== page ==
Syrian government forces retook Palmyra on Sunday, driving out hundreds of Islamic State fighters who had seized the ancient city last year and destroyed temples dating back to the Roman empire.
The capture of the city follows weeks of intense fighting and was achieved with vigorous air support from Russian and Syrian war planes, a high-ranking member of the Syrian army told Reuters.
The Syrian Observatory for Human Rights (SOHR), a British-affiliated organization, said ISIS members were pushed out of the city as soldiers loyal to Syrian President Bashar al-Assad on the ground regained control of a military airport.
“The clashes continue in the eastern and northern eastern sides of the military airport,” SOHR said. “At least 30 militants in IS refused to pull back from the city and decided to fight until the death.”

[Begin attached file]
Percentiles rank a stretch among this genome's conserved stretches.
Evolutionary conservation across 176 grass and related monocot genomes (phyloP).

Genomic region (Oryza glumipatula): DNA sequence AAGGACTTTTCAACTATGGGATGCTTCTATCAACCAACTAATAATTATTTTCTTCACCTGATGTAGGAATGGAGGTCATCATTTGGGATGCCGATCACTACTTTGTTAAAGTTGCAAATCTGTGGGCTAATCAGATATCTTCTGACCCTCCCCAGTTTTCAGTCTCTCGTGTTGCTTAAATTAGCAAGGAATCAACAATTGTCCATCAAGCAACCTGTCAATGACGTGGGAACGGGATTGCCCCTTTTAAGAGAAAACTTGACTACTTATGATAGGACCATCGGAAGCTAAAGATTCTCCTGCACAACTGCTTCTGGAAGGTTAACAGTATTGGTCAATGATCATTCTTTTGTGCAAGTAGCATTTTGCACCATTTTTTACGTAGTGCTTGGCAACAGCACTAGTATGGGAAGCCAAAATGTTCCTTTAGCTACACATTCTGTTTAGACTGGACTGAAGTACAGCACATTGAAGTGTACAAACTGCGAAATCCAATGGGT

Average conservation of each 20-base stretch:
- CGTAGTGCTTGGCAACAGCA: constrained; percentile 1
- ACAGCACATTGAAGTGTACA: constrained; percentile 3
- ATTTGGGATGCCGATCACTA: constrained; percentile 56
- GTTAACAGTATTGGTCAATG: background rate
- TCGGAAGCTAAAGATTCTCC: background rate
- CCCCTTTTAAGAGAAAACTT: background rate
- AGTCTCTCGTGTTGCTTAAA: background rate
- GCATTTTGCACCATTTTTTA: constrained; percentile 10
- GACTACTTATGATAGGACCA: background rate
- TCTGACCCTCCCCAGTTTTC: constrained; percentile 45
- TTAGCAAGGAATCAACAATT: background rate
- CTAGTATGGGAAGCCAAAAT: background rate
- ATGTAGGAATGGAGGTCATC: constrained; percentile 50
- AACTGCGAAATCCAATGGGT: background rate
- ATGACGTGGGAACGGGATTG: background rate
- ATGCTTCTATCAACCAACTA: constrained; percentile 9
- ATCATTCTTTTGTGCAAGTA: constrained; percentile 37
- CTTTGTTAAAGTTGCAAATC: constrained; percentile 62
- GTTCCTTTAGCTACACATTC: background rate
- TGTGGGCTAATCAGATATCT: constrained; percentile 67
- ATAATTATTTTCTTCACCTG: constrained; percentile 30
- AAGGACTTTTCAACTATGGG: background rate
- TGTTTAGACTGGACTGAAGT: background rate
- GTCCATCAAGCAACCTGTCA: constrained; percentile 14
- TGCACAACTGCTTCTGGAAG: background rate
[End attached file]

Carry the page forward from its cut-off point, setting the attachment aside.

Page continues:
The group’s director Rami Abdulrahman also told Reuters roughly 400 Islamic State fighters and 200 government soldiers were killed during the fighting.
Syrian President Bashar al-Assad said his government would rebuild the temples that had been leveled.
“Palmyra was demolished more than once through the centuries ,” he said on Syrian television, “and we will restore it anew so it will be a treasure of cultural heritage for the world.”